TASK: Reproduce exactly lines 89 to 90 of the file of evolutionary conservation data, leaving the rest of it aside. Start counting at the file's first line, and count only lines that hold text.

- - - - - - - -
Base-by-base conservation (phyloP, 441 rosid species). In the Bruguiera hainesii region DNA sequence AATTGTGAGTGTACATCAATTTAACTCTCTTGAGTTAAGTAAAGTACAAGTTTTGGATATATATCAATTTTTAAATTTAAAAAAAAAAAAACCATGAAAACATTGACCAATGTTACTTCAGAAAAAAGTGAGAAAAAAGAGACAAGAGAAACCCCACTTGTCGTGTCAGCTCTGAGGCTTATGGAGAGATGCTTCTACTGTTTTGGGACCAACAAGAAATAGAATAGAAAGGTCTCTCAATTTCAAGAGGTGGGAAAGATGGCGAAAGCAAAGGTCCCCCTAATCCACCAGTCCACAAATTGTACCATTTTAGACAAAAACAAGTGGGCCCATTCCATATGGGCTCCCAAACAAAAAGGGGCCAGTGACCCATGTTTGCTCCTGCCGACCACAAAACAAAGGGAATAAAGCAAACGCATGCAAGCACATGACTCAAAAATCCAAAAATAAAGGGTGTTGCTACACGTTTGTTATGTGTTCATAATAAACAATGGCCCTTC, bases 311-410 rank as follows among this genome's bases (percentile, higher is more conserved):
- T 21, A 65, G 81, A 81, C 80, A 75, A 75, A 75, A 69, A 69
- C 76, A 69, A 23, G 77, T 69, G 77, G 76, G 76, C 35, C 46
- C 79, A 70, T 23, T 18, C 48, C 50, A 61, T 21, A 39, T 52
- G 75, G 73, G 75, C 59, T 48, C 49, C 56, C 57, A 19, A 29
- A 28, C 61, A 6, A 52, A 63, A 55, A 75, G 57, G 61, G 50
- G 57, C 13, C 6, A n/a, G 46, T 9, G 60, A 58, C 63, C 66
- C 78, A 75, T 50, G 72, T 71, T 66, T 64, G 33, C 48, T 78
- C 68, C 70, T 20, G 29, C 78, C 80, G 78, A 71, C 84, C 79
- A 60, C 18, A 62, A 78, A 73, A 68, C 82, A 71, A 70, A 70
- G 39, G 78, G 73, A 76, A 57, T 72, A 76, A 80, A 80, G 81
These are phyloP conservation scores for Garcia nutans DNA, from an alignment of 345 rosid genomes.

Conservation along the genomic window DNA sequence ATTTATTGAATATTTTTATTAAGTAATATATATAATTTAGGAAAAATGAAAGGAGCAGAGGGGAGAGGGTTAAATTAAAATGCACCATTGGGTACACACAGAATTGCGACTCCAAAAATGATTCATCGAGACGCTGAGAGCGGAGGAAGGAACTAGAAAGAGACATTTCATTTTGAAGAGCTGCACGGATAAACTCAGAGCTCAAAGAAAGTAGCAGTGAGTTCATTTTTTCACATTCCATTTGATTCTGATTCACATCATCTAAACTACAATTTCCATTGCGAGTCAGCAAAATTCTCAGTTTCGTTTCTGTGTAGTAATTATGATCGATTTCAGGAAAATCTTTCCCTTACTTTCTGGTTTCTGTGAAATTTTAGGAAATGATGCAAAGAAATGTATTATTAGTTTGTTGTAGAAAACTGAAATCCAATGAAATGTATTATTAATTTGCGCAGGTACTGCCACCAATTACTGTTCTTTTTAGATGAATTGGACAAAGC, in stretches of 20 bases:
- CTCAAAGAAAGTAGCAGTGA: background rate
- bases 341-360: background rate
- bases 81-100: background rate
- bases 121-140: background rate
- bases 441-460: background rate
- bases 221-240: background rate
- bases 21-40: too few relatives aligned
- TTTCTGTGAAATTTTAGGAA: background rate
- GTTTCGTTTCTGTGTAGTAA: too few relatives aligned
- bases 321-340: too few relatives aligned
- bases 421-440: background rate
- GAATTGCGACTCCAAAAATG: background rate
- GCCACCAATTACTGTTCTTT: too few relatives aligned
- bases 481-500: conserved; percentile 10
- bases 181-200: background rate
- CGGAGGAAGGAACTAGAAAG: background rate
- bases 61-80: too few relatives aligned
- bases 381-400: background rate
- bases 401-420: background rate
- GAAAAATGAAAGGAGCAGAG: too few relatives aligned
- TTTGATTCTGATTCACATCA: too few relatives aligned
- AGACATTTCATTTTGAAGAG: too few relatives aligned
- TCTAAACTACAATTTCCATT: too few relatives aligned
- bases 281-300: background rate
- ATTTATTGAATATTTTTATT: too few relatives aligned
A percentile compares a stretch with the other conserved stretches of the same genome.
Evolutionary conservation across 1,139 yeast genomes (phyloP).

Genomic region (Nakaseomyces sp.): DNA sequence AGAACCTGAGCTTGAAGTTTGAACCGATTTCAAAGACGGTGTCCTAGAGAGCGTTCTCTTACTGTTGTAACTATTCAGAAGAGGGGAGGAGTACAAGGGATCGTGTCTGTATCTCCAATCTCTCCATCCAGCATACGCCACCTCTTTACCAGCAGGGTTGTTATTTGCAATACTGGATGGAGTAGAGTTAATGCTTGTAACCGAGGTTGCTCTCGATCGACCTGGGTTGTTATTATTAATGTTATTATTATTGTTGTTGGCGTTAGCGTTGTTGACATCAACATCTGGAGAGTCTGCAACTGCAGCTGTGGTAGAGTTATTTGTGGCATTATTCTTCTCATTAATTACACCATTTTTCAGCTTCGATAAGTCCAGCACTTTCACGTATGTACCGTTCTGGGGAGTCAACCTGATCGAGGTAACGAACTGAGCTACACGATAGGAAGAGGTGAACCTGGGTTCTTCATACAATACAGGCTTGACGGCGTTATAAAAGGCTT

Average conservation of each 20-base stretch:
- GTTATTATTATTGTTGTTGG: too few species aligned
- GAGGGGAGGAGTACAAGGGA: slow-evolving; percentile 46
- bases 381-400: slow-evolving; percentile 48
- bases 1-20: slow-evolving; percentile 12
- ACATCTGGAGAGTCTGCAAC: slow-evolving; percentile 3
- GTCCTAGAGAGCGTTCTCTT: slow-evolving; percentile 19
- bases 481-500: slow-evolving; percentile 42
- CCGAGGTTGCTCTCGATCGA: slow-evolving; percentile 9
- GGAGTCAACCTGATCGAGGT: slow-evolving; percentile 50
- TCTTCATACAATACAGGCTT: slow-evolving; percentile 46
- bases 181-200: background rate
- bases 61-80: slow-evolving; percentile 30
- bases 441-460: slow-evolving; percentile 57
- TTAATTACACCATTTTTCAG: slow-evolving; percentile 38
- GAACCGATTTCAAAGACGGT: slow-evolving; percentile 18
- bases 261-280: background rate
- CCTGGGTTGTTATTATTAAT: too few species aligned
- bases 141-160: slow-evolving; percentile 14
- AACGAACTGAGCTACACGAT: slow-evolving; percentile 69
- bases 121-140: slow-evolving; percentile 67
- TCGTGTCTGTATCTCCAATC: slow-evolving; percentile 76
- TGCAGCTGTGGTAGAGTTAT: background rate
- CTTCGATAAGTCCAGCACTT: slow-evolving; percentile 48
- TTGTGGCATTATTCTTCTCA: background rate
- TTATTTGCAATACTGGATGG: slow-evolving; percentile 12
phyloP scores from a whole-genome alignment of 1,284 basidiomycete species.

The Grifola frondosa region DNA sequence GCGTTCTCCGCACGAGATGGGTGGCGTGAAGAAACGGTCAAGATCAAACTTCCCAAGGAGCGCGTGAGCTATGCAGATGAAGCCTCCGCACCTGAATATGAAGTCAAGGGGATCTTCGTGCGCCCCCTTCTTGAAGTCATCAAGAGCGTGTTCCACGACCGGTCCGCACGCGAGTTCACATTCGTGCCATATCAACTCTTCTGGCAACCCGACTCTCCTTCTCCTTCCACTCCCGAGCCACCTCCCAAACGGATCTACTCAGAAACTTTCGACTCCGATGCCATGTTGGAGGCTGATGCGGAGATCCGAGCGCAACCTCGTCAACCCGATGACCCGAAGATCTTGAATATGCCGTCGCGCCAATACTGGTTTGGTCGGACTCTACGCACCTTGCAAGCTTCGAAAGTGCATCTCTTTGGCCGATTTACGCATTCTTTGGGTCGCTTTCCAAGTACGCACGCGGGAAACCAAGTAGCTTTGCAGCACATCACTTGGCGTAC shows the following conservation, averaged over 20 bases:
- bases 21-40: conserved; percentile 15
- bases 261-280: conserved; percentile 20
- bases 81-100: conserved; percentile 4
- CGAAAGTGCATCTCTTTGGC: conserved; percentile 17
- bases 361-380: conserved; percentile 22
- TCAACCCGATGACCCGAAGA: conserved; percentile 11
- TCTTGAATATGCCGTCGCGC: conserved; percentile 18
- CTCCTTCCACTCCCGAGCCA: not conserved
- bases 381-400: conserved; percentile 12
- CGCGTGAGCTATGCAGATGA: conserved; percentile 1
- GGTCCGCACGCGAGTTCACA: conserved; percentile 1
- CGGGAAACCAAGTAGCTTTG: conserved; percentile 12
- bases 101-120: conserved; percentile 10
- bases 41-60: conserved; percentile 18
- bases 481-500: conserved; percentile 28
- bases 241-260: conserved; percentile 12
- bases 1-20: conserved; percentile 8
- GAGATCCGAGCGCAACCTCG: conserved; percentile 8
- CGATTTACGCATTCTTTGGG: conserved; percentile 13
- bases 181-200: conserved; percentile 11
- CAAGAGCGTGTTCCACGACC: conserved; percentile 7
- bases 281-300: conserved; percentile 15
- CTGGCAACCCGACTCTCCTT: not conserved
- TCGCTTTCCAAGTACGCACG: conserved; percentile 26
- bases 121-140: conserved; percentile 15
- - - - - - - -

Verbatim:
- bases 181-200: conserved; percentile 11
- CAAGAGCGTGTTCCACGACC: conserved; percentile 7